Un Courage Viril

I am giving a presentation on “Un Courage viril. Le genre et la violence en France pendant les Guerres de religion, 1562-1629,” at the séminaire interne of the Institut d’Études Avancées de Paris on Tuesday 3 February 2015.

This presentation will introduce my book project on A Virile Courage: Gender and Violence in the French Wars of Religion, 1562-1629,  through a broader discussion of research methodologies on gender and violence.

Religious politics and civil warfare disrupted gender relations during the French Wars of Religion, allowing individuals to challenge gender stereotypes and transgress gender boundaries in new ways. Some “women warriors” engaging directly in violence during the religious wars that devastated France from 1562 to 1629. Religious divisions separated Calvinist and Catholic communities in early modern France, erecting confessional (or sectarian) boundaries and simultaneously establishing new gender distinctions in French society. Despite these social barriers, women were important historical actors in the religious wars, promoting various religious reforms and political agendas in the context of intense sectarian violence.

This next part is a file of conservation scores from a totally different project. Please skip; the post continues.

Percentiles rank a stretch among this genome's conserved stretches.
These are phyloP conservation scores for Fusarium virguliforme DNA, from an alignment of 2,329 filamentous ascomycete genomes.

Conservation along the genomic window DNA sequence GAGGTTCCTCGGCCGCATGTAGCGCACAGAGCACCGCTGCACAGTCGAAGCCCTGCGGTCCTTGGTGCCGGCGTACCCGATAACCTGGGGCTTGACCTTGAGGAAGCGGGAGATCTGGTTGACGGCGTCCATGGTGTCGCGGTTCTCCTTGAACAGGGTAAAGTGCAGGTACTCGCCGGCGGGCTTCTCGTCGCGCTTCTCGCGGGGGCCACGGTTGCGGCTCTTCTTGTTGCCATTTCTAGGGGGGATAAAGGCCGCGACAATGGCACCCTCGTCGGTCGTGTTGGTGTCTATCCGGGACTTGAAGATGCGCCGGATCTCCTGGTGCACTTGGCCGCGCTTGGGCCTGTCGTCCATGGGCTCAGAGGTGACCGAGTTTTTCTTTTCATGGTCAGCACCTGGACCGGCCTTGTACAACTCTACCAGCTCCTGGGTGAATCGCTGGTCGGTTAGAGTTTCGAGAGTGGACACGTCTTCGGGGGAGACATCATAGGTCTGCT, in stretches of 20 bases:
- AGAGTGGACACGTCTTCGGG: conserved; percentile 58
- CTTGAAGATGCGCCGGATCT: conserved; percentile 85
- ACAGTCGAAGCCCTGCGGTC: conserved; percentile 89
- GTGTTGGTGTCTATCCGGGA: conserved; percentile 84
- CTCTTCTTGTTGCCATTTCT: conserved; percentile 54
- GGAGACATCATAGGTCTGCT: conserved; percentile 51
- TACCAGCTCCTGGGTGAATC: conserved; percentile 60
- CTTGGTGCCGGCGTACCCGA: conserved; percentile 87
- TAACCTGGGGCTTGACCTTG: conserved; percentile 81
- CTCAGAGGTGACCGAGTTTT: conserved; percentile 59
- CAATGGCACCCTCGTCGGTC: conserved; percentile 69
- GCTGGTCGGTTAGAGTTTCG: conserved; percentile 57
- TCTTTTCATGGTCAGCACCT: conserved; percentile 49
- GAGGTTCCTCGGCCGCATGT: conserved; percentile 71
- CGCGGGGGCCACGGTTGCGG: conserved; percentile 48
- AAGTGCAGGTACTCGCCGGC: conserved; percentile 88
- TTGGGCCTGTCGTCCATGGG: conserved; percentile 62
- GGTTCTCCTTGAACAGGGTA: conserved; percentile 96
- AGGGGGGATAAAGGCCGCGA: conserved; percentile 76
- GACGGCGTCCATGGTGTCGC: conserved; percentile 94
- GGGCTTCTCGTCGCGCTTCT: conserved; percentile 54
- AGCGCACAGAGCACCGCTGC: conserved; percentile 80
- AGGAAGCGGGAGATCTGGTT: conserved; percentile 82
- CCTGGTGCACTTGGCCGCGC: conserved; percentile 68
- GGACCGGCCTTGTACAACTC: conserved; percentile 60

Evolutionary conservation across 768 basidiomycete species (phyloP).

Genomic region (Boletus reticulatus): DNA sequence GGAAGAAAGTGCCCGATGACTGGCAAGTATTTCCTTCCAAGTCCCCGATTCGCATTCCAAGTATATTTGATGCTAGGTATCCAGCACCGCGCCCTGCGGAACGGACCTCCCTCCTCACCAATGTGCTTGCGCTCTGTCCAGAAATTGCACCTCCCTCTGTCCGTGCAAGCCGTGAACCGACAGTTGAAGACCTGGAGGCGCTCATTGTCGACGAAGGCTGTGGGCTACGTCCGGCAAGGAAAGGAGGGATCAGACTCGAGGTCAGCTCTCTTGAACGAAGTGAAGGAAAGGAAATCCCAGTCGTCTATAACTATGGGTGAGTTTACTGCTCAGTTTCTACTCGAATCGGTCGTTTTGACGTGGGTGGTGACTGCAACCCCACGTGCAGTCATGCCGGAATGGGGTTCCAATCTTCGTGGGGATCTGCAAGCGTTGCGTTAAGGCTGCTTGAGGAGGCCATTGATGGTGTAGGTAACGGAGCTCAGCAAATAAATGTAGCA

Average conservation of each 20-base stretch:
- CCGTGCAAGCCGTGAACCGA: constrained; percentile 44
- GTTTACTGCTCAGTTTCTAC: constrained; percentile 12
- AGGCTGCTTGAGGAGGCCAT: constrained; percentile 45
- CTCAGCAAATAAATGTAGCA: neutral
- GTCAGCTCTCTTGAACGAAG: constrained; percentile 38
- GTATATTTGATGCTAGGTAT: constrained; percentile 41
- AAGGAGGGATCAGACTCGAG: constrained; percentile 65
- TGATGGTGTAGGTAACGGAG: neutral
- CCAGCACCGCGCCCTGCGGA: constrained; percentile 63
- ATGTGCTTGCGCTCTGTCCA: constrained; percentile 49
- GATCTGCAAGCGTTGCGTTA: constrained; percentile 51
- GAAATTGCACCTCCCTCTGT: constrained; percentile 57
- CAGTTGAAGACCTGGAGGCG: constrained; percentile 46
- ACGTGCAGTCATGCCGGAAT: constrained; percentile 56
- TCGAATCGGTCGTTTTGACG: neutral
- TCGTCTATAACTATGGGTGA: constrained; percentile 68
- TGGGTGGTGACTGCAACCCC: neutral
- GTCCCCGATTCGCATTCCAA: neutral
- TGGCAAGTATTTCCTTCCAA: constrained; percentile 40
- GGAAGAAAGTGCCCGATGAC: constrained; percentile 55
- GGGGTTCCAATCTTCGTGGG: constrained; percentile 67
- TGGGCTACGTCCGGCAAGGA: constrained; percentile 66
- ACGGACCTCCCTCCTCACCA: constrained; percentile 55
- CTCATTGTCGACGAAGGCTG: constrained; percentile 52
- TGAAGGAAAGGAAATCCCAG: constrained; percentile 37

My book project, A Virile Courage: Gender and Violence in the French Wars of Religion, 1562-1629, examines the gendered nature of violence and political culture in early modern France. The book will provide a detailed examination of the roles that gender played in confessional politics and religious violence in early modern France, contributing new perspectives on the dynamics of religious activism and sectarian violence.

The IEA de Paris website provides more information on my book project.

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This entry was posted in Civil Conflict, Civilians and Refugees in War, Cultural History, Current Research, Early Modern Europe, European History, French History, French Wars of Religion, Gender and Warfare, History of Violence, Noble Culture and History of Elites, Political Culture, Reformation History, Religious History, Religious Politics, Religious Violence, War, Culture, and Society, Warfare in the Early Modern World, Women and Gender History. Bookmark the permalink.

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